Old radiators have scrap value, but the amount of money you can get for yours at the scrap yard will depend on what it’s made of, where you live, and the current prices for the metal it contains.
The value can be as little as $0.02 per pound or up to $2 per pound.
Below, we discuss how much you can expect to receive and how to get the best price. We also have the details of how to sell or recycle your old radiator if it isn’t worth much for scrap.
Radiator Scrap Value by Metal
A radiator’s specific scrap value will depend on the types of metal it contains. Sometimes, the radiator’s body will be one metal while the ends or other pieces will be different metals.
Separating these metals before you go to the scrap yard will maximize your value and ensure you’re paid full price for the more valuable metals. We detail the value of particular types of metal common in radiators below.
Aluminum radiators are most commonly found in cars, trucks, forklifts, and other vehicles. You can identify aluminum radiators because of their silver color; if you use a file to clean away any debris and see a darker metal, it may be copper or brass.
At the time of writing, the scrap value of aluminum radiators is about $0.25 to $0.35 per pound, with higher prices given for clean radiators (without tanks). (Find more information in our research on aluminum recycling prices.) A medium-sized radiator of around 12 pounds will earn you about $3 to $4.20 at the scrap yard.
Aluminum-copper radiators, also known as aluminum-copper fin radiators or ACRs, are used in home and business air conditioning units and refrigerators. Because they contain copper, which is a valuable metal, you can earn up to about $1.15 per pound for this type of radiator if you remove any attached steel. See our dedicated research for more information on scrap copper prices.
Larger vehicles and heavy equipment may have brass radiators instead of the aluminum ones common in smaller vehicles. Brass and copper may look alike, especially if the object is dirty, so it’s important to find out what you have. There are a couple of ways to determine if your radiator is brass or copper:
Is it magnetic? If so, it isn’t copper — it’s likely brass or a brass alloy.
Is it reddish-brown or yellowish? Wipe a section of the radiator clean so you can see its true color. Copper has more of a red tint, while brass items tend to look yellow.
Is it hard or soft? Copper is softer than brass. If you can bend the metal, or it makes a muted sound when you strike it, it’s probably copper. Brass will be harder to bend and will make a ringing sound.
Brass radiators have a higher scrap value than aluminum or aluminum-copper radiators — about $1.25 to $2 per pound (as previously reported). If you have a large radiator weighing around 30 pounds, this means you can make up to about $60 for your radiator, though prices will vary depending on your location.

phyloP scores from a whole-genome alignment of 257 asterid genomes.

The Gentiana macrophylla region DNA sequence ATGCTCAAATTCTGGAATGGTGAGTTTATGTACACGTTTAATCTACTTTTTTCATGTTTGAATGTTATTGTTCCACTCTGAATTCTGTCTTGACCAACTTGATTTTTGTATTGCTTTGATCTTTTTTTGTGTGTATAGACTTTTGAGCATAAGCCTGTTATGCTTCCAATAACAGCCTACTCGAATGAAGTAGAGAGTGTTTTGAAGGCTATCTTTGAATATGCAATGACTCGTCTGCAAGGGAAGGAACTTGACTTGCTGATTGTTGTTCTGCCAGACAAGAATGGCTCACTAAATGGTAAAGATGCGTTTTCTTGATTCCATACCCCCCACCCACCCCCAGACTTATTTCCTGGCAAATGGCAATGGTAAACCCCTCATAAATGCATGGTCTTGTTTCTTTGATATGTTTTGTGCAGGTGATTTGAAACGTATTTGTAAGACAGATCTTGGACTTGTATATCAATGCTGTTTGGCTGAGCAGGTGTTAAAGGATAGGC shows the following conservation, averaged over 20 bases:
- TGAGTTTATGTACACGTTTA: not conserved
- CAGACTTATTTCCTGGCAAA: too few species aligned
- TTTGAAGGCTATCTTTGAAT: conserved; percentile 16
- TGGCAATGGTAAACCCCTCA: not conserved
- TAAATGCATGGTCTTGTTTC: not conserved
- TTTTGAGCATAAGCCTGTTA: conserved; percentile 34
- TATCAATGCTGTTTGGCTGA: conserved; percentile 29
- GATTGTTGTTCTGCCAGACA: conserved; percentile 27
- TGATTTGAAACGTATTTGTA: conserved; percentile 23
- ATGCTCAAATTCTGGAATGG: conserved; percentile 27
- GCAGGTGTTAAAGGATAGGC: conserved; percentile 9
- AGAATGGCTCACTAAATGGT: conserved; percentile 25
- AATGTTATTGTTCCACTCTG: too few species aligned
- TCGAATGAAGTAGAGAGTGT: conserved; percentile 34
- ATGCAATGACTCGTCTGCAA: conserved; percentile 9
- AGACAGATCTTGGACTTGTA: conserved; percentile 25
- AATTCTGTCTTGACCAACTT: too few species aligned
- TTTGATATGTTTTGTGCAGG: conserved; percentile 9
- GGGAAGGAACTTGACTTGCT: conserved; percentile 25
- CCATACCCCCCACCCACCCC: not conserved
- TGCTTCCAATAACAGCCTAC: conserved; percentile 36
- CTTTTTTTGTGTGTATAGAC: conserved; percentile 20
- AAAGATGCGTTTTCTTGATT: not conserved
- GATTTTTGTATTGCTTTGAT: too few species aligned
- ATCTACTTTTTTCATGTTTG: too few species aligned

Cast iron radiators are common in old homes and other buildings, particularly in the eastern United States. The scrap value of cast iron is low; around $0.02 to $0.07 per pound on average at the time of writing. (Find out more in our dedicated research on scrap iron prices.)
However, since cast iron radiators are often very heavy (anywhere from around 100 to over 200 pounds), they can still be worth your time to scrap. For example, a mid-size cast iron radiator at 150 pounds can bring about $10.50 at a high-paying scrap yard.
There are some scenarios where it doesn’t pay to scrap a cast iron radiator, such as if you have a good-condition cast iron radiator that may be of use to a home restoration project. See the When Not To Scrap a Radiator section below for more details.
While radiators aren’t made of steel, they can have steel parts. If your radiator has steel covers or ends, remove them and bring them to the scrap yard in a separate pile — you’ll likely be able to scrap it as well. At the time of writing, steel scrap has a value of around $0.05 per pound.
How to Scrap a Radiator
Preparing To Scrap
Before scrapping your radiator, you’ll need to prepare it by removing any fluid from it. You should also remove any plastic or steel ends and covers from the radiator; as noted above, some scrap yards are willing to pay more for “clean” or prepared radiators and can pay you a different rate for the covers and ends.
Finding a Scrap Yard
When you’re ready to scrap your radiator, you’ll need to find a local scrap yard willing to take it. The online directories iScrap App (also available as an iOS and Android app), Scrap Monster, and Scrap Metal Network can help you in your search.
You might want to call a few nearby scrap yards for quotes. Note that prices will vary by location. It’s also a good idea to ask whether the yard has any requirements for scrappers, such as photo ID or ownership documentation. Some states require these as a theft prevention measure.
Want to know the value of other home appliances? See our research on scrap appliance prices per pound and item.
When Not to Scrap a Radiator
If your radiator is still in good working condition, you may find that the radiator’s resale value is higher than the scrap value. This is most likely to be the case if your radiator is made of cast iron, which is used in home restoration and may also have historic or collectible value. You might want to consider selling your radiator on a peer-to-peer platform like eBay, Craigslist, or Facebook Marketplace.
If you decide not to scrap your old radiator and it isn’t in good enough condition to sell, you can also find a local recycling center that will safely dispose of it. Check out the recycling center locators from Earth911 and RecycleNation or see your city/county website for information about where to recycle.